Today’s Morning Buzz is brought to you by Ido Ivry, co-founder and CTO of Zencity Follow Ido on Twitter and LinkedIn.
What I’m Reading: Principles for dealing with the Changing World: why nations succeed and fail, nothing beats reading about Macroeconomics when they change. By Ray Dalio.
What I’m Listening to: Cautionary Tales, a great podcast about disasters, stupidity and plain bad luck.
What I’m Watching: Anatomy of a scandal. Not bad.
I recently celebrated 20 years of working in “adult jobs”. You know, with a real salary, and a boss. For about half this period, I had the privilege of also managing employees. I’ve witnessed, learned from, and was on the receiving end of many managers, leaders, and mentors. Writing about management is a touchy subject for me: one of my early bosses almost drove me away from the path I’ve chosen for myself (software development), leading me to believe I wasn’t good enough at what I did, and it’s taken me about 7 years to try again. It didn’t matter that my teammates left that team one by one.
There are so many styles of managers, most of us have seen some of these: the satellite manager, who doesn’t care about the details (or employees for that matter), good at strategizing but not the day-to-day tasks; the beloved micromanager, who believes in giving orders and likes things done exactly as prescripted, to the very last excruciating details; the likable Laissez-faire manager, who… lets everyone do whatever they please as long as they like them, and dare not interfere with direction; or the democratic manager who likes to deliberate on any decision, policy or project with the group, believing that team contribution is key to success and inviting anyone and everyone to participate. I’ve certainly had my fair share of some of these, and they are not necessarily bad, it depends on the nature of the work, the team, and the situation!
But one management style I’ve run into is particularly great, and you wouldn’t forget having a manager that has this mindset: the coach manager. I’ve had the fortune of having (or witnessing) a few managers that believed in this style of management, explicitly or just in practice, and I want to share a few practices I’ve witnessed, and am now trying to replicate with my teams, in the hope this inspires one or two local government leaders. Coach managers:
- Understanding work makes a profound difference in their subordinates’ lives, and never taking for granted the fact that the people on their team spend most of their waking hours at work, but also remember to consider, think, and be interested in their team’s life outside of work: their family, their interests and their quirks. It’s always to work for someone who asks about your family and hobbies.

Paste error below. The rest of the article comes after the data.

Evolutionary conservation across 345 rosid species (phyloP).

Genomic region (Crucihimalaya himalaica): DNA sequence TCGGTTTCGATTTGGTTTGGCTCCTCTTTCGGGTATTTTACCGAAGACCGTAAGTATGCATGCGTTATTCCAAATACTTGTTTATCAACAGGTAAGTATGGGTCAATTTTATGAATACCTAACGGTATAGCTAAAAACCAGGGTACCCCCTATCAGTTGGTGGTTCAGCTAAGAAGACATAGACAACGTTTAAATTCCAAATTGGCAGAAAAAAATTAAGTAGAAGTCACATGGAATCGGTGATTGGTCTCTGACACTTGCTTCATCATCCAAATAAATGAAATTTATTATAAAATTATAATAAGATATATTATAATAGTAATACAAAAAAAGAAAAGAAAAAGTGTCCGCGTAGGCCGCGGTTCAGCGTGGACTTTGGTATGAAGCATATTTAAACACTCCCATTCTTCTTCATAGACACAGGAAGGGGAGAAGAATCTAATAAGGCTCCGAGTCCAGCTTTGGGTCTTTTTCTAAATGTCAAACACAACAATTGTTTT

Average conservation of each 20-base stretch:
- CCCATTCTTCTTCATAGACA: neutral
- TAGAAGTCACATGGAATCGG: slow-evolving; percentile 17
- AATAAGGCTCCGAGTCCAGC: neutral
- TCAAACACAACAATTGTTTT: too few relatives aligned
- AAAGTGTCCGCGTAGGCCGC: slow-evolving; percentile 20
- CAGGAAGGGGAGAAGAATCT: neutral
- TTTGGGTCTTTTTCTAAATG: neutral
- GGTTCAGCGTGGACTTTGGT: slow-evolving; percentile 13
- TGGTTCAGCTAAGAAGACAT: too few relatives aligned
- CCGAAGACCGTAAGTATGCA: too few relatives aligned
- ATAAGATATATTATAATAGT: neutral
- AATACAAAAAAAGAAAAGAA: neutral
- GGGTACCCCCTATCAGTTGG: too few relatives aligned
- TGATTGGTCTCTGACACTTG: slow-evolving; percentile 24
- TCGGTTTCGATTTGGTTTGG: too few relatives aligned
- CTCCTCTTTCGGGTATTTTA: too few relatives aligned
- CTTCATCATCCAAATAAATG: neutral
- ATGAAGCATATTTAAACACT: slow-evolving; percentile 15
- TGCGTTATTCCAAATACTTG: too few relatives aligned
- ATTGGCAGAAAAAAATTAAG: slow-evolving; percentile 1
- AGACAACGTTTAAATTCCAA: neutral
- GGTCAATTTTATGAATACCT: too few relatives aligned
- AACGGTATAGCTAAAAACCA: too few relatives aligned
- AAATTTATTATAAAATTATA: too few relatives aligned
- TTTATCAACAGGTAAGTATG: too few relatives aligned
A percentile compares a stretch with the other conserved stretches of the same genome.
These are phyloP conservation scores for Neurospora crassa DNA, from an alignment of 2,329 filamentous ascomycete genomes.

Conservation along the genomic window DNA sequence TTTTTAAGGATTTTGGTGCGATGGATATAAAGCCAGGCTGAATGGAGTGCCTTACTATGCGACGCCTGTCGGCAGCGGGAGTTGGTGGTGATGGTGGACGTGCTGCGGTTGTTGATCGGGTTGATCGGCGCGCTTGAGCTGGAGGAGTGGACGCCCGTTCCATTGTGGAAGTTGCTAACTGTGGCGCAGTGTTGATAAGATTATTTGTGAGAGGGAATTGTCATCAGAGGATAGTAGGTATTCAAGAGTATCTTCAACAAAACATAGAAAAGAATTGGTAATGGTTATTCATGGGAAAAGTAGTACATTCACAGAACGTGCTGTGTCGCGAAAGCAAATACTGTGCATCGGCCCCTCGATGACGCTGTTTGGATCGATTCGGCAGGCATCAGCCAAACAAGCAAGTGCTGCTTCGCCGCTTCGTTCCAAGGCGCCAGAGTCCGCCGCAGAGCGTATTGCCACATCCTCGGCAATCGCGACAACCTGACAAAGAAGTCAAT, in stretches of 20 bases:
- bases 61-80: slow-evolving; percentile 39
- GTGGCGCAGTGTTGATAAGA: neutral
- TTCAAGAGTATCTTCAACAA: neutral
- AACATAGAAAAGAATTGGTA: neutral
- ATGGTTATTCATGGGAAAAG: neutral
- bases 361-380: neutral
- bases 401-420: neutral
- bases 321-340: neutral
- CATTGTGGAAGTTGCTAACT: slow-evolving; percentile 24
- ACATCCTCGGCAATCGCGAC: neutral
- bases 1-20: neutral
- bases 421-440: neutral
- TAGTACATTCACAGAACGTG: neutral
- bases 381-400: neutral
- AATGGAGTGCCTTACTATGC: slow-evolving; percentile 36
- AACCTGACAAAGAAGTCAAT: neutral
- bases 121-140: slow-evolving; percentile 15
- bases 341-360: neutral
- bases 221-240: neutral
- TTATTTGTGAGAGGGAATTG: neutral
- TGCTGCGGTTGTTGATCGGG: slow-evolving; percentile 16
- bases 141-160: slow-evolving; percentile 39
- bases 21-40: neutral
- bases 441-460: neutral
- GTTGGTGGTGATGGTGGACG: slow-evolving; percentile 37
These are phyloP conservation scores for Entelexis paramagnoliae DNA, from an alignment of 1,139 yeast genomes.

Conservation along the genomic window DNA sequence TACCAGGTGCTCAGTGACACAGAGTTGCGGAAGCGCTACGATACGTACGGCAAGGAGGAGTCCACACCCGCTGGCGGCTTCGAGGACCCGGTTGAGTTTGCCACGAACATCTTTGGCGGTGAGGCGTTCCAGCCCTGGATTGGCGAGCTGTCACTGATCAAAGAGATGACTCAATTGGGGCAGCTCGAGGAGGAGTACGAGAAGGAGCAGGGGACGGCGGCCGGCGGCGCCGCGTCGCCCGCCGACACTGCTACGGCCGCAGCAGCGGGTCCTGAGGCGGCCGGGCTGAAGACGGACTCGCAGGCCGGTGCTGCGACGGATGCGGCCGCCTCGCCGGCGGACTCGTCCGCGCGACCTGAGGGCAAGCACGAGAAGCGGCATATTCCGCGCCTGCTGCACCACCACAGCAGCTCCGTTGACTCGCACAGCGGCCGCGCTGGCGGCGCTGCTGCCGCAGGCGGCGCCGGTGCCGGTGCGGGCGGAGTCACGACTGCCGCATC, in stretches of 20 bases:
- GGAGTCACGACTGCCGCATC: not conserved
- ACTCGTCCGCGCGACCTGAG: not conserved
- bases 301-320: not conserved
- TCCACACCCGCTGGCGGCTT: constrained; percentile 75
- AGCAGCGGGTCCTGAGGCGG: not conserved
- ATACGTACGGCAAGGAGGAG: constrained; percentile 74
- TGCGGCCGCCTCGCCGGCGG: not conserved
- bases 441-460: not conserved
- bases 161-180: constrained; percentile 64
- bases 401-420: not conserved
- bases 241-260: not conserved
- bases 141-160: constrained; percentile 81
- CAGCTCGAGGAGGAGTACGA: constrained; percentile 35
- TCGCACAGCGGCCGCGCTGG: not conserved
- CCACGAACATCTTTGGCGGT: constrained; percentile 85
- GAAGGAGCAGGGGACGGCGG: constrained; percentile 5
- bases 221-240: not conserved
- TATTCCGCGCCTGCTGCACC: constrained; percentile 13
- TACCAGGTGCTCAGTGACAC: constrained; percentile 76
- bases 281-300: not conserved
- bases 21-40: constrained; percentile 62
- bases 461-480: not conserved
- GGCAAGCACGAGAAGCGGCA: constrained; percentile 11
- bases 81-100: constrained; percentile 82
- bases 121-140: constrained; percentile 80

- Practice true team leadership, which is the belief that committed teams to produce outstanding results, and if the team shines then the manager shines, and if the team doesn’t deliver, it usually means that the manager needs to get better, not only the team.
- Tell you the things you need to hear, even if they are hard for you to hear, exactly like a good coach will do: when you do great, they will remember to say something nice, and when you screw up, they will tell you exactly why and make sure this doesn’t repeat, building trust and loyalty by being relentlessly candid.
- Usually don’t provide answers, but show you the way to advance and move forward, these are managers that will not prescribe solutions for you, but usually make you understand what your current blocker is (usually: you are the blocker), help you move around it, and plunge you forward. In Steve Jobs’ words, they take the longer-term view on people.
- Keep the team’s goals and well being as their main interest, by constantly seeking to improve the team members’ skills, their communication and collaboration, and their well-being and safety to collaborate.
We are at a time when it’s very, very hard to get people to come to work motivated, let alone stay for the long term. I think practicing being with a coaching mentality when managing people has the chance to increase motivation, loyalty, and of course efficiency of teams. I hope you agree, but if not I’m happy to hear why!